Hello I am installing clearlinux from live USB. My requirements:
ClearLinux will share one drive with Windows10 and Fedora32.
I would like to use hibernate and suspend.
There are several issues that are not clear.
Will I be able to adjust the choices in “Safe Installation” before it takes effect?
It is not clear whether I should reuse the existing 220MB /efi partition used by Windows and Fedora. Will the CLR_BOOT partition be only used as an /efi partition? Or will it accumulate kernels as in fedora /boot partition does? More generally will it require more space over time, or is sharing 100-150MB free space enough?
The installer gives me an error: CLR_SWAP must be <= 8GiB. Is this a fundamental restriction of ClearLinux? How do you support hibernation / suspend-to-disk with larger RAM systems?
After resizing the swap partition, and closing the partition manager, the installer returns without the CLR_SWAP error, but it now says:
Warning: No Media Selected. I reselect “Advanced Installation” and click “Partition Media” and the three CLR_??? partitions are still labelled. How do I proceed?
I would definitely advise against trying to multi-boot 3 OS from the same drive. This scenario is not tested, and the desktop version of Clear Linux is not in active development. Also, as discussed elsewhere on the forum, hibernation is disabled in Clear Linux, so you won’t be able to hibernate even if you do succeed in getting the OS installed.
Thank you for your answer to my question 3b, and for letting me know the untestedness of 3 OSes. Apparently I have been confusing by bringing up too many issues at one time. Here is the first question.
Will I be able to adjust the choices in “Safe Installation” before it takes effect? Or does it proceed automatically once you start that option?
Only Advanced Installation allows for the modification of partition sizes.
Safe Installation will use all of the free space on the selected media; creating a small boot and the remaining space for the OS (and a swapfile).
The modification of the disk does not start until the final “Confirmation” of the installation start is selected. All options about the installation are selected first, then the installation proceeds without user interactions.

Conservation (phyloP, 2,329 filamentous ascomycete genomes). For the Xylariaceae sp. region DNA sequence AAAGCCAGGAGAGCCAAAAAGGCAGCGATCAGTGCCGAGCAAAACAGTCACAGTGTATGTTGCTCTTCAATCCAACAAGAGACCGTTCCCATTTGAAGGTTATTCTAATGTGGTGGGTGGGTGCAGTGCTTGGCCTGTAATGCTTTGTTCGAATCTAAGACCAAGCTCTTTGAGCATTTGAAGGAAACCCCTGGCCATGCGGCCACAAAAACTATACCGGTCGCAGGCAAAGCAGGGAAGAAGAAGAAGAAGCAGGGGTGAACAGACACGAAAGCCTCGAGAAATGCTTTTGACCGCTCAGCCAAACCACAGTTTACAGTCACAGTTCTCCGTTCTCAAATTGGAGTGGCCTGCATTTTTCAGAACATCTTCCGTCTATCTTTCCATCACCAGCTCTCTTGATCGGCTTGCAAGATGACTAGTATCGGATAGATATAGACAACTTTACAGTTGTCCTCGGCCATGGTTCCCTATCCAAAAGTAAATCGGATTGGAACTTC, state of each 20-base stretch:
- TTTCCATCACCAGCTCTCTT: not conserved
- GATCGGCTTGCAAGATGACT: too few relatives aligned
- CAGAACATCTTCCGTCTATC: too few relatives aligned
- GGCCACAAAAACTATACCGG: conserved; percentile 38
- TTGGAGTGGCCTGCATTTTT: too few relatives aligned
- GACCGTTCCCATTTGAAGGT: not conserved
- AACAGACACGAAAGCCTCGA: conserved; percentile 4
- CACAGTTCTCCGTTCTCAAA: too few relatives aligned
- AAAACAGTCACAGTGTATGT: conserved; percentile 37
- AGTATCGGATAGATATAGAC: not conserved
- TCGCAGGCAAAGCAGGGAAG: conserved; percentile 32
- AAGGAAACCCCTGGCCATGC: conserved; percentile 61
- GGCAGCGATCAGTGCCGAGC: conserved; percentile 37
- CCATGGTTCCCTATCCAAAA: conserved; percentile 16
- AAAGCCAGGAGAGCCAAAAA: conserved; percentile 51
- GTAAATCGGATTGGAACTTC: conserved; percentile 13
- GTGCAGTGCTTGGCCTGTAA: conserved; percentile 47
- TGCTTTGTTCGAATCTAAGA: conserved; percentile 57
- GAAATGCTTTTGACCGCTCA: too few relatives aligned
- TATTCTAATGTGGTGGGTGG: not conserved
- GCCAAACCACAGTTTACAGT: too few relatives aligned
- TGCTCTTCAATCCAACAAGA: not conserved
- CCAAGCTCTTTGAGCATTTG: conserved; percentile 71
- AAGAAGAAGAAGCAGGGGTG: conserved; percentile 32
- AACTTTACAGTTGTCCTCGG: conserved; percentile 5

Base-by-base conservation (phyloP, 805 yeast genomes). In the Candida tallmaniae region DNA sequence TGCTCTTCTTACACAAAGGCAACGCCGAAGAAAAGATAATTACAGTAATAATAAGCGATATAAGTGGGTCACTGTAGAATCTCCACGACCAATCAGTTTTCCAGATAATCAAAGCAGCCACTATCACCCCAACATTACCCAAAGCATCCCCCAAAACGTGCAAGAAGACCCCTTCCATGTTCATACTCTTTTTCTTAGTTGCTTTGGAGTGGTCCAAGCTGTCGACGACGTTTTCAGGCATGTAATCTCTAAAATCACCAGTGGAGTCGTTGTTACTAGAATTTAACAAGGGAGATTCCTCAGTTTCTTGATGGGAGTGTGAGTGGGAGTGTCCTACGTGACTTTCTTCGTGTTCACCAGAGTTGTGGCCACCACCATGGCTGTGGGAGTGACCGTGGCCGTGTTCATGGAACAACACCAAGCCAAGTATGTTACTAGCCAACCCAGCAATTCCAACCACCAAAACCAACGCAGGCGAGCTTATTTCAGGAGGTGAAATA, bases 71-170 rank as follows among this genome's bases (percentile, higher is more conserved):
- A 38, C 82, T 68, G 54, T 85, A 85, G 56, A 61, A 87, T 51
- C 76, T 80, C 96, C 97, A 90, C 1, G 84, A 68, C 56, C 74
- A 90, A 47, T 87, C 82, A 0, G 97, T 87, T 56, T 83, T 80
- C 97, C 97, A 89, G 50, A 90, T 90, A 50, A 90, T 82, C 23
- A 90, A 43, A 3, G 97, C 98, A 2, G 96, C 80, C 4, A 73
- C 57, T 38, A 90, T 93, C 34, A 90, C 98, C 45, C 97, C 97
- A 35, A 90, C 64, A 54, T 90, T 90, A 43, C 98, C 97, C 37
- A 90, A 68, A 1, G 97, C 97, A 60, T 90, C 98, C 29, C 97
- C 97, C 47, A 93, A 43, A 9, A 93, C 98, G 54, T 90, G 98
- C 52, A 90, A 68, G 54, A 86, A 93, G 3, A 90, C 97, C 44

The 8GiB limit was put in place intentionally. Mainly to prevent users from wasting space as the primary reason for such a large swap would be hibernation which is not supported.
You can override this limitation by adding the command line argument --skip-validation-size, no need to rebuild the application. You could also change this in the system configuration file for the installer by adding skipValidationSize: true to /usr/share/defaults/clr-installer/clr-installer.yaml.
@SimpleOne, thank you for your suggestions of fstab generator and zram and zswap. These options had not appeared in our searches.
Your answer makes me wonder whether the systemd solution has really any advantage over /etc/fstab: They both would need to be reconfigured after any install; it is not clear that either is “less stateless” than the other. /etc/fstab is familiar and well documented, so I’ll probably go with that.
No worries, hope it helps. The stuff below is probably not news to you @philip1, it’s just some background for anyone reading this in the future.
There’s really no great reason to bypass the use of /etc/fstab for most user modifications to mounts (unless you particularly enjoy playing with systemd unit files…)
Whilst that isn’t all that there is to the whole ‘stateless’ thing, it’s an example of where user config is isolated from core OS config. The result of that separation is that it’s our problem to maintain, backup (and restore as needed) our own user modifications/overrides. That’s pretty simple, just backup (and version, if you are keen) your /etc directory, and any other user content (typically /home, but perhaps /opt and so forth).
In your case, you are correct, it’s basically the same amount of work to perform a restoration. You have to restore files into /etc, it’s just a question of what files. You either restore /etc/fstab and let the OS dynamically recreate the systemd unit files, or you would restore the relevant unit files directly (which you could have written yourself in the first place if you were keen enough).
In essence, unless you don’t trust fs-tab-generator to do the job, or you have something too complex for it to handle, then you may as well stick with that which is well documented as you say, the path of least resistance